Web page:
Straining Fresh Food Glycerites: Two Results From One Batch
Above, the beginning of a glycerite with fresh raspberries. To get the most out of fresh fruits, I generally crush them before adding glycerine. Some fresh foods - such as these raspberries - are easily mashed with a spoon, while others are chopped in a grinder/chopper first.
Once the glycerine is added, this mixture is going to look a lot like a raspberry coulis.
While this method makes for a potent (and immensely fragrant glycerite), straining can be a challenge if you want a see-through and uncloudy end product.
Today, I'm going to give you a little glycerite straining tip that gives you the best of both worlds.
One Batch - Two Straining Methods
Below is the result of this batch after straining. The glycerite in the bottle on the right is see-through while the glycerite in the bottle on the left is quite cloudy.
I placed a twig of dried lavender behind the bottles so you can see the difference. You can also see the inside bottom of the bottle on the right - but not the left.
The bottle on the left is not the kind of cloudy that will clear up over time. Sometimes when making an infusion/maceration/extraction, residue plant material will settle to the bottom and leave a clear liquid on top. This batch stood untouched for weeks with no change.
The reason? Because of the straining method used for the bottle on the left vs the straining method used for the bottle on the right.
It's quite simple really. Here's how.
How to Strain One Batch of Glycerite Two Ways
- Place 2-3 layers of cheesecloth in a strainer over a bowl and pour the batch into the strainer.
- Allow the liquid to drip through without any assistance. No pressing or squeezing!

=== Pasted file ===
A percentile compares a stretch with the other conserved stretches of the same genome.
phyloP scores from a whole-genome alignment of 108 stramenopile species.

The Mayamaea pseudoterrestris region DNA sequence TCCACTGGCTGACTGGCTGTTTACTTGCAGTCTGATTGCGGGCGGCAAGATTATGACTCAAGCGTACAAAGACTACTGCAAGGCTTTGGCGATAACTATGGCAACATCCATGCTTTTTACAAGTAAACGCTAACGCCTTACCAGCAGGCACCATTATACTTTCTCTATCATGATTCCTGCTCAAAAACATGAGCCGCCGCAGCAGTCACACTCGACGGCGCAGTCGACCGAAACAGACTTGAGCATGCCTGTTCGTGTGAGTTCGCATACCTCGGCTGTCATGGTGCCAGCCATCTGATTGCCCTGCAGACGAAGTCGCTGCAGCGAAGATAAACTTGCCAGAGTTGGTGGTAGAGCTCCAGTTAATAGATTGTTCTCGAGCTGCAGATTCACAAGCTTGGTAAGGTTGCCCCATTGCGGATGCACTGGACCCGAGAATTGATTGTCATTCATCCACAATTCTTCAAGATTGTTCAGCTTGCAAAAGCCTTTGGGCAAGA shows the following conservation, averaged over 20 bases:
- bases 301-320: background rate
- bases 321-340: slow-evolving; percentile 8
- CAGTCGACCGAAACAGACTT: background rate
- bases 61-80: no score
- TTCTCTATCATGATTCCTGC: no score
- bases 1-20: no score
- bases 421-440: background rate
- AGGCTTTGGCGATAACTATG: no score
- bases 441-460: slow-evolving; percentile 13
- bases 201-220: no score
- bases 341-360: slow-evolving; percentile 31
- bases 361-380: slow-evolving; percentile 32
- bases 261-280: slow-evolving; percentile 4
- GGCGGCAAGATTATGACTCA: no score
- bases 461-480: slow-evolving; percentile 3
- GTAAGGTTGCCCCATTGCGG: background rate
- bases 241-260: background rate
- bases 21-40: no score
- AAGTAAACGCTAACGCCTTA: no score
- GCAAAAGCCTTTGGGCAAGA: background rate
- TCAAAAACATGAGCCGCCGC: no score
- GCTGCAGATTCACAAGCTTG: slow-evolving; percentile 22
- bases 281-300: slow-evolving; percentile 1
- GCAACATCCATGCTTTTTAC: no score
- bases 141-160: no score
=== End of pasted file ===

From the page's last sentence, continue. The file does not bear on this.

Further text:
- At one point the dripping will stop even though there will still be plenty of material left.
- Bottle the liquid that has passed through the strainer.
- Now, gather up the sides of the cheesecloth and twist to press out as much of the remaining liquid as possible. This is going to result in a cloudier glycerite, but a satisfyingly good batch yield.
Where to Use Clear and Cloudy Glycerites
A few years ago, I was convinced a cloudy glycerite was simply not good enough to be used in anything, but working with them non-stop has made me discover otherwise. A cloudy glycerite definitely has its uses!
Match the glycerite to the product. Some products are more appealing with a clear look while with other products, it's not at all critical.
Clear glycerites are great for products such as skin tonics, toners, gels, clear serums and anything where the contents is packaged 'to be visible'. A clear, clean look is both sellable and appealing.
Non-see-through glycerites are ideal for lotions, creams, serums, masks, or anything where the end product is opaque. The inherent cloudiness disappears into the product without affecting the end result.
You Can Do This TooWant to learn how to make your own glycerites with everything from fresh foods to dried herbs?
This book shows you how.
Do you think this would work for an irish moss based hair conditioner?
Soak the moss, blend then strain?
I often find small bits in my home made gels and am wondering if this might be the soltution. Though I think the nature of moss and flaxseed gels might produce small bits in the hair regardlesss?
Intriguing idea! If I had one I'd certainly give it a try. :)